Pennsylvania lawmakers take more free, legal trips
U.S. House members from Pennsylvania and their staffs accepted 41 privately paid trips this year, ranging from $20,000 in business-class airline tickets to Japan for Rep. Charlie Dent and his wife to $300-a-night hotel rooms for congressional staff at a Las Vegas casino resort.
The Associated Press reviewed gift and travel records on the House clerk's website. The House Ethics Committee this month quietly eliminated a Watergate-era requirement that lawmakers reveal trips on personal financial forms, reasoning that fuller data are kept on file with the clerk. The requirement was reinstated because watchdog groups complained.
House members must get committee approval before the trip and file detailed information within 15 days of returning.
The increase in privately funded travel by members of the Pennsylvania congressional delegation, from 17 in 2008 to 47 in 2013, tracks a steady increase in the House as a whole, from 1,012 in 2008 to 1,685 last year.
The current travel rules were put in place in 2007 upon the conviction of lobbyist Jack Abramoff, who showered lawmakers and their staffs with favors.
“The era of potential big-money influence is back,” said Craig Holman of Public Citizen, who advises Congress and states on campaign finance laws.
Among other members of the delegation, Rep. Tim Murphy, R-Upper St. Clair, took four trips valued at $16,123, including a visit last month with his wife to Poland costing $12,506.
Rep. Tom Marino, R-Lycoming, and Rep. Mike Doyle, D-Forest Hills, sent staff members to the Consumer Electronics Association trade show in Las Vegas in January. They stayed near the trade show at the Wynn casino resort, where a room cost more than $300 per night.
In 2013, Rep. Keith Rothfus, R-Sewickley, accepted a trip to the Club for Growth's winter conference on fiscal conservatism, which included $450-per-night rooms at The Breakers resort in Palm Beach, Fla.
A spokesman for Rothfus, Edward Yap, said the congressman's trips were approved by the ethics committee.
In the Senate, where ethics rules are generally the same, Sen. Pat Toomey's office took 14 trips in 2013 and 2014 worth about $12,000 while Bob Casey's office took two. Two of the trips were taken by Toomey himself — one to the Club for Growth conference in Palm Beach in 2013 at a cost of $1,819, and the other a trip that he and wife took to Sea Island, Ga., this year paid for by the American Enterprise Institute, valued at $1,327. Both of Casey's trips were taken by his staff to Philadelphia and Warrenton, Va., at a cost of $1,100.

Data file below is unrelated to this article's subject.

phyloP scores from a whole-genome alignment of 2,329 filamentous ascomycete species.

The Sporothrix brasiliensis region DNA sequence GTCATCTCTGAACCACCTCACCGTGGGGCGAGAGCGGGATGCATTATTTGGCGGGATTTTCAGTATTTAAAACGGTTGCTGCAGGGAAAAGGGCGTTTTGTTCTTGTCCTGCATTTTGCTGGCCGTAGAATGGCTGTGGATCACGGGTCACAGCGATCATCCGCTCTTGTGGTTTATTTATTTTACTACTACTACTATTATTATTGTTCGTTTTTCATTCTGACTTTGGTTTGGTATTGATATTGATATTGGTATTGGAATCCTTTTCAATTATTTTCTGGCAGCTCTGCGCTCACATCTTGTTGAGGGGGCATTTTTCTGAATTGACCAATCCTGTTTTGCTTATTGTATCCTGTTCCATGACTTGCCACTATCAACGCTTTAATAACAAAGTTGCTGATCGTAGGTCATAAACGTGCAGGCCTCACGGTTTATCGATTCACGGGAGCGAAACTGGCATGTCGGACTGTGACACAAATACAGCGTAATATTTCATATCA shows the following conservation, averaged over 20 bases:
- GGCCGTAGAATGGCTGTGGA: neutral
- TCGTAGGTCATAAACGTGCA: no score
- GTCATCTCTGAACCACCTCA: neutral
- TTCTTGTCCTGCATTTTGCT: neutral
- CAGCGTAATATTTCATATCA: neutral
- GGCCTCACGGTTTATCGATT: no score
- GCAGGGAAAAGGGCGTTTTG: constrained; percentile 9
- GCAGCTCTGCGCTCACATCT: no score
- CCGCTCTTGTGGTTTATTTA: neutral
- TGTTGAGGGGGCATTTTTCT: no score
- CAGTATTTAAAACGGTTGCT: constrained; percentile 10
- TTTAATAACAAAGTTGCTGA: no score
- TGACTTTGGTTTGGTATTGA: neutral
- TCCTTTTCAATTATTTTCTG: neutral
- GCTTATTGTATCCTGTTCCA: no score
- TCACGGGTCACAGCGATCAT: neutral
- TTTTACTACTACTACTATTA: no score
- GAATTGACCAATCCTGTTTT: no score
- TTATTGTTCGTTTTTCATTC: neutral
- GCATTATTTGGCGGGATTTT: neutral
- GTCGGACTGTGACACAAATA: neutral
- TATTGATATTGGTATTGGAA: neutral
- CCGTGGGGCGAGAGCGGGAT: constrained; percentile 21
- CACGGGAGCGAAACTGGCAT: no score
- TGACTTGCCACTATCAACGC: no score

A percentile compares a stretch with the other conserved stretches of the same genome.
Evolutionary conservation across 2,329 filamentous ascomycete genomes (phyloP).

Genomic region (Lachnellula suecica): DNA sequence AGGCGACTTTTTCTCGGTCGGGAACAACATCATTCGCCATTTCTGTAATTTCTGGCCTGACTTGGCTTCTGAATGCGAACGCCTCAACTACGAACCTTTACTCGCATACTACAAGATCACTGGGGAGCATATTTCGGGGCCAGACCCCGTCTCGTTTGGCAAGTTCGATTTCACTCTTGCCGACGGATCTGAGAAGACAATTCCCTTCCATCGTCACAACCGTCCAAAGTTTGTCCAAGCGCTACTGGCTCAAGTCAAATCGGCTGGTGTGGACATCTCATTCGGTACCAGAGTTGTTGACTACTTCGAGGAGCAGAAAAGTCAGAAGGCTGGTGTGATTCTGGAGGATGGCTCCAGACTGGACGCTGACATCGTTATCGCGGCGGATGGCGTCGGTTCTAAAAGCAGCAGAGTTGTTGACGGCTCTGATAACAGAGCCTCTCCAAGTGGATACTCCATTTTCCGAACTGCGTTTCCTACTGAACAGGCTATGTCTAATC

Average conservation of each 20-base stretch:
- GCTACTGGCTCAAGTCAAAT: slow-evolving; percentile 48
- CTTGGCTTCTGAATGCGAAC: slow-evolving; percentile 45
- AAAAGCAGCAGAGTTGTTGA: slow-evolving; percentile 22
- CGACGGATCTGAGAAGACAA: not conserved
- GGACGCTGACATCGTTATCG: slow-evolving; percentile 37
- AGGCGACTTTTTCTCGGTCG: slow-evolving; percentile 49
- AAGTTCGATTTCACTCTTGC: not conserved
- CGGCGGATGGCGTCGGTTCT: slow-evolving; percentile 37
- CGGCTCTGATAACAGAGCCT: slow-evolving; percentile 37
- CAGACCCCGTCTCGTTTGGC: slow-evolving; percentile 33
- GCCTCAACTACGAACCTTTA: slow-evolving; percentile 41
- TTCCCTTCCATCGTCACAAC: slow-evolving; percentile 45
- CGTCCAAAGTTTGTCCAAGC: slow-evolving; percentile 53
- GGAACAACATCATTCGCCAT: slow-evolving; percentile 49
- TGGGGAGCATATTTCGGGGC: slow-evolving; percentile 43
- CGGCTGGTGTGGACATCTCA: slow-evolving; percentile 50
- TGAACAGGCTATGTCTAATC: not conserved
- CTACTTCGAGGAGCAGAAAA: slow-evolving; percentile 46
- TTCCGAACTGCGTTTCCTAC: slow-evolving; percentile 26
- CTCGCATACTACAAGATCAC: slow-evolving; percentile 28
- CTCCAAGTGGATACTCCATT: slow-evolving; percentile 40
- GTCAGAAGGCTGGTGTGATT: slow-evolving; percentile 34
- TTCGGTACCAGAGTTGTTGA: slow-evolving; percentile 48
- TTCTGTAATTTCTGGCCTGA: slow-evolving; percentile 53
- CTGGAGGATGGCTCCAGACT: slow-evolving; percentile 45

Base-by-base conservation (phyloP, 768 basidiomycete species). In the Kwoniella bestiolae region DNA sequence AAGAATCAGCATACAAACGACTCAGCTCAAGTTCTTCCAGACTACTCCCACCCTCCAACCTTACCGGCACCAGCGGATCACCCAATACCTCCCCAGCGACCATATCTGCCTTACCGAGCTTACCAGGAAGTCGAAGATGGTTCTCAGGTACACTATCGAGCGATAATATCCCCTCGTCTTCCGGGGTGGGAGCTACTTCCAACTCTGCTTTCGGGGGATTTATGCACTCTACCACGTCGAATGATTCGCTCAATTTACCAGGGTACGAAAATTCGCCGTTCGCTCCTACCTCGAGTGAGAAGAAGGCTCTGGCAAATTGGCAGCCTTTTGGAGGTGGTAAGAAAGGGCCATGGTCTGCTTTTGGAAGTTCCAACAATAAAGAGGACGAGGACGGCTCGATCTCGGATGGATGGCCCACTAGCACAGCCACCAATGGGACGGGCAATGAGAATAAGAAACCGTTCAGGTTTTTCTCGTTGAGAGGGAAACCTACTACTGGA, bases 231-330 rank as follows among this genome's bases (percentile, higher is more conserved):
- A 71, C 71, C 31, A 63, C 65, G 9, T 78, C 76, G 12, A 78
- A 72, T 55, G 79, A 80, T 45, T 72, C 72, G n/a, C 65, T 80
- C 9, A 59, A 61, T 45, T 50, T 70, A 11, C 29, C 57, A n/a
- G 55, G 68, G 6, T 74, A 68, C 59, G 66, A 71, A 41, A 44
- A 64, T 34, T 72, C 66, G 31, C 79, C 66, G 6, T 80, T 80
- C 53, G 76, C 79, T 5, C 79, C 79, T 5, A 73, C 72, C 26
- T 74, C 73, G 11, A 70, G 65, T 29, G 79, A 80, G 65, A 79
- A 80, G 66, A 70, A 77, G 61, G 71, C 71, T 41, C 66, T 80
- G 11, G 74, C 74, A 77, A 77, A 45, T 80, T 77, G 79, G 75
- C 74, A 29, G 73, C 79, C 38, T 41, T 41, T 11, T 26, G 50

Show commenting policy
TribLive commenting policy
You are solely responsible for your comments and by using TribLive.com you agree to our Terms of Service.
We moderate comments. Our goal is to provide substantive commentary for a general readership. By screening submissions, we provide a space where readers can share intelligent and informed commentary that enhances the quality of our news and information.
While most comments will be posted if they are on-topic and not abusive, moderating decisions are subjective. We will make them as carefully and consistently as we can. Because of the volume of reader comments, we cannot review individual moderation decisions with readers.
We value thoughtful comments representing a range of views that make their point quickly and politely. We make an effort to protect discussions from repeated comments either by the same reader or different readers.
We follow the same standards for taste as the daily newspaper. A few things we won't tolerate: personal attacks, obscenity, vulgarity, profanity (including expletives and letters followed by dashes), commercial promotion, impersonations, incoherence, proselytizing and SHOUTING. Don't include URLs to Web sites.
We do not edit comments. They are either approved or deleted. We reserve the right to edit a comment that is quoted or excerpted in an article. In this case, we may fix spelling and punctuation.
We welcome strong opinions and criticism of our work, but we don't want comments to become bogged down with discussions of our policies and we will moderate accordingly.
We appreciate it when readers and people quoted in articles or blog posts point out errors of fact or emphasis and will investigate all assertions. But these suggestions should be sent via e-mail. To avoid distracting other readers, we won't publish comments that suggest a correction. Instead, corrections will be made in a blog post or in an article.
- Pennsylvania welfare employees targeted in crackdown
- Philly-area school district says it can’t make payroll amid budget stalemate
- Wall drawings of turn-of-the-century prizefighter found in Lancaster home
- Grieving pet owners find loving support in Pennsylvania group
- Pa. Gov. Wolf: Big changes needed in troubled school district
- Judge holds Pa. AG Kane for trial on 1 felony, 7 misdemeanors
- Pa. to kick off online registration
- Kane received sensitive emails on personal account
- Democrats stand firm, deny GOP the margin needed in Pa. budget battle
- Pennsylvania’s new online voter registration site goes live
- Lawyers tour Penn State fraternity house for evidence